Reports from the past week indicate unmistakable signals that institutional investors are taking advantage of the coronavirus-triggered market turbulence to increase their exposure to cryptocurrencies.
Grayscale, the world’s largest bitcoin investment trust, last week published its Q1 Digital Asset Investment Report. In a span of three months, the New York-based firm notched record inflows, raising a total of $503.7m – an uptick of nearly double the previous quarterly high of $254.8m.
Of those inflows, 88% were from institutional investors and digging deeper, Grayscale quipped that the lion’s share of these institutional clients were hedge funds. According to the asset manager, even with the cryptocurrency markets freefalling in March, demand for crypto investments remains high. Impressively, its ten funds now hold 1.2% of all crypto in circulation and 1.7% of Bitcoin in the world.
Grayscale Bitcoin Trust (GBTC), which enables accredited investors to gain exposure to bitcoin exclusively, continued to lead investment demand for the firm, with record inflows exceeding $388m. Its Ethereum Trust also reached record levels this quarter, with investors injecting $110m.
Dmitry Tokarev, CEO at Copper, commented: “Zooming out, Grayscale’s data suggests that even in a risk-off climate, its clients have increased their digital asset exposure. Most likely, this is in preparation of a block halving rally given that Bitcoin’s halving is now less than a month away. The Ethereum 2.0 launch, also only around the corner now, is too associated with a bull run.”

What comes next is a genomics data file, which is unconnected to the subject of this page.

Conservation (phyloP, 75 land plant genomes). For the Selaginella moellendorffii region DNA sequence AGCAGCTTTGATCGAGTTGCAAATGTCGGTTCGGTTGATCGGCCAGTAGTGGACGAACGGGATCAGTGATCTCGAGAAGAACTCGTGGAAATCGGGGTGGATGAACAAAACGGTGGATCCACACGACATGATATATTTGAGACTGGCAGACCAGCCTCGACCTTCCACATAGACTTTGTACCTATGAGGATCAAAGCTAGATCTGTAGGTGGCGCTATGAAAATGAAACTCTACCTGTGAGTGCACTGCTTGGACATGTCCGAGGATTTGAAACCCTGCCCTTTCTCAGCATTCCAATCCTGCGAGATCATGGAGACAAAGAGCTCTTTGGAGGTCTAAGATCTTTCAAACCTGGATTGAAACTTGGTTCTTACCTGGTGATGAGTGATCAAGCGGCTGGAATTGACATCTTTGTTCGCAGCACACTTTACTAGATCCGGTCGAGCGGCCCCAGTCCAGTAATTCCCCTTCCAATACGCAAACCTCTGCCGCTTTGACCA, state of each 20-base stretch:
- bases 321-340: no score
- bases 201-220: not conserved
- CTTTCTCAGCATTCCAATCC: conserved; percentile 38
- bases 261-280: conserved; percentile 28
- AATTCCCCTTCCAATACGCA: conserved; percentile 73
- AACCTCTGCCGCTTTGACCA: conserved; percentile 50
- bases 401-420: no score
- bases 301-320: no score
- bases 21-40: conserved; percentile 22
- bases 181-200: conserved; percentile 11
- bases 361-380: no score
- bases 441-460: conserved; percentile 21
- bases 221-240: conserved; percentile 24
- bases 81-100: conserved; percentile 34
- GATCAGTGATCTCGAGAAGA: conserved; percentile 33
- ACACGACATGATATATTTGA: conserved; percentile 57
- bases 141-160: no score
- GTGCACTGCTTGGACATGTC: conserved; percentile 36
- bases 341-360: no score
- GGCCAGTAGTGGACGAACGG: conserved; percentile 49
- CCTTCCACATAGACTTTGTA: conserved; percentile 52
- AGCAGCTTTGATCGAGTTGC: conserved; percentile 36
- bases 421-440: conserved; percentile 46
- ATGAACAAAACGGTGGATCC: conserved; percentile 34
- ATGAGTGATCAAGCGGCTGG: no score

The renewed allure of crypto comes as the US Federal Reserve and other central banks around the world work through quantitative easing programs to keep financial markets and the economy afloat.
Traditional asset managers are also having a tough time. BlackRock, the world’s largest asset supervisor and a key partner in the US government’s effort to support its economy, announced in its first-quarter earnings report that institutional investors withdrew about $31 billion from its mutual funds and exchange-traded funds during the first three months of the year. On March 31, the firm’s assets under management (AUM) totaled $6.47 trillion, down 12.9% compared to the prior quarter.
Elsewhere, the CME reported a significant boost of institutional investments in Bitcoin futures this week. According to Coindesk, open interest spiked to $181 million, a 70% increase from the $106 million clocked on March 22. The news comes as Renaissance Technologies' flagship hedge fund, Medallion, is reportedly eyeing the bitcoin futures market, according to a regulatory form filed last month.
Other bullish news for the crypto landscape include reports that Silicon Valley venture capital giant, Andreessen Horowitz, is set to launch a second crypto-focused fund, targeting a close of $450m for crypto projects. And most recently, Bloomberg announced that asset manager Venture Smart Asia is launching Hong Kong’s first approved cryptocurrency fund with a target first-year size of $100 million, offering an officially sanctioned window for institutional investors in Bitcoin.
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